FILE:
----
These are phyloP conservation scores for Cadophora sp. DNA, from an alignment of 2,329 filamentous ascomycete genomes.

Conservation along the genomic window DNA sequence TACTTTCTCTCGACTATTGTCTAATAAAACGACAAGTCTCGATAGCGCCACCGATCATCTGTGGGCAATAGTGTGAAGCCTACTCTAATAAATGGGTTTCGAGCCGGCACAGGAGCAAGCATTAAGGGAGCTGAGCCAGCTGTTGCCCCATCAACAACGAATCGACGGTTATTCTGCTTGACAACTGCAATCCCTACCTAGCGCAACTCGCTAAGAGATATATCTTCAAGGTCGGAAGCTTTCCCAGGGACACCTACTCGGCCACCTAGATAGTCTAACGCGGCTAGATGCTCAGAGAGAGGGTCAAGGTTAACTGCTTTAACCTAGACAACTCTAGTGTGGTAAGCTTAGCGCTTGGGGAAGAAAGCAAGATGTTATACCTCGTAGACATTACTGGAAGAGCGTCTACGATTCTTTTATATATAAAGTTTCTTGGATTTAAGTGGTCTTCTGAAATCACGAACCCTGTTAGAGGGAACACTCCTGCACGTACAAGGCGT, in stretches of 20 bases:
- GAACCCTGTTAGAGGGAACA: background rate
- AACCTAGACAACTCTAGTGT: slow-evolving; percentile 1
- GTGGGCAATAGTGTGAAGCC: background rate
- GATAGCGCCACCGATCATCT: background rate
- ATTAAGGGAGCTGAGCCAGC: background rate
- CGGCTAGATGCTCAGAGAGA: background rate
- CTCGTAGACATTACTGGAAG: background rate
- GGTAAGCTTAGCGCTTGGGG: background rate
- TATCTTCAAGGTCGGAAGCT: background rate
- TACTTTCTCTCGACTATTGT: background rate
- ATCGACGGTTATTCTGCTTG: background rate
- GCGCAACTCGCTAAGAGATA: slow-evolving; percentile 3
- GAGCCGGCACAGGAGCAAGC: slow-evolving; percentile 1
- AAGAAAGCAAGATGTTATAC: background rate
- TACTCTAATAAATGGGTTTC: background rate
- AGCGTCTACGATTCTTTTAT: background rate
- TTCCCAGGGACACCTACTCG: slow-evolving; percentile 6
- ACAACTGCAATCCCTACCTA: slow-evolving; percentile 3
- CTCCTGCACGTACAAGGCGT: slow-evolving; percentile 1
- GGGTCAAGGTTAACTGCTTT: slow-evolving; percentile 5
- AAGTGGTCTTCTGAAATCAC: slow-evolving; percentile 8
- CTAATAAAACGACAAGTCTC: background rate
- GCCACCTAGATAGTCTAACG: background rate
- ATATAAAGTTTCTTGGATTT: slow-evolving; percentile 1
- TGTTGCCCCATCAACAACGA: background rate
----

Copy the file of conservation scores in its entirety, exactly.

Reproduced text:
These are phyloP conservation scores for Cadophora sp. DNA, from an alignment of 2,329 filamentous ascomycete genomes.

Conservation along the genomic window DNA sequence TACTTTCTCTCGACTATTGTCTAATAAAACGACAAGTCTCGATAGCGCCACCGATCATCTGTGGGCAATAGTGTGAAGCCTACTCTAATAAATGGGTTTCGAGCCGGCACAGGAGCAAGCATTAAGGGAGCTGAGCCAGCTGTTGCCCCATCAACAACGAATCGACGGTTATTCTGCTTGACAACTGCAATCCCTACCTAGCGCAACTCGCTAAGAGATATATCTTCAAGGTCGGAAGCTTTCCCAGGGACACCTACTCGGCCACCTAGATAGTCTAACGCGGCTAGATGCTCAGAGAGAGGGTCAAGGTTAACTGCTTTAACCTAGACAACTCTAGTGTGGTAAGCTTAGCGCTTGGGGAAGAAAGCAAGATGTTATACCTCGTAGACATTACTGGAAGAGCGTCTACGATTCTTTTATATATAAAGTTTCTTGGATTTAAGTGGTCTTCTGAAATCACGAACCCTGTTAGAGGGAACACTCCTGCACGTACAAGGCGT, in stretches of 20 bases:
- GAACCCTGTTAGAGGGAACA: background rate
- AACCTAGACAACTCTAGTGT: slow-evolving; percentile 1
- GTGGGCAATAGTGTGAAGCC: background rate
- GATAGCGCCACCGATCATCT: background rate
- ATTAAGGGAGCTGAGCCAGC: background rate
- CGGCTAGATGCTCAGAGAGA: background rate
- CTCGTAGACATTACTGGAAG: background rate
- GGTAAGCTTAGCGCTTGGGG: background rate
- TATCTTCAAGGTCGGAAGCT: background rate
- TACTTTCTCTCGACTATTGT: background rate
- ATCGACGGTTATTCTGCTTG: background rate
- GCGCAACTCGCTAAGAGATA: slow-evolving; percentile 3
- GAGCCGGCACAGGAGCAAGC: slow-evolving; percentile 1
- AAGAAAGCAAGATGTTATAC: background rate
- TACTCTAATAAATGGGTTTC: background rate
- AGCGTCTACGATTCTTTTAT: background rate
- TTCCCAGGGACACCTACTCG: slow-evolving; percentile 6
- ACAACTGCAATCCCTACCTA: slow-evolving; percentile 3
- CTCCTGCACGTACAAGGCGT: slow-evolving; percentile 1
- GGGTCAAGGTTAACTGCTTT: slow-evolving; percentile 5
- AAGTGGTCTTCTGAAATCAC: slow-evolving; percentile 8
- CTAATAAAACGACAAGTCTC: background rate
- GCCACCTAGATAGTCTAACG: background rate
- ATATAAAGTTTCTTGGATTT: slow-evolving; percentile 1
- TGTTGCCCCATCAACAACGA: background rate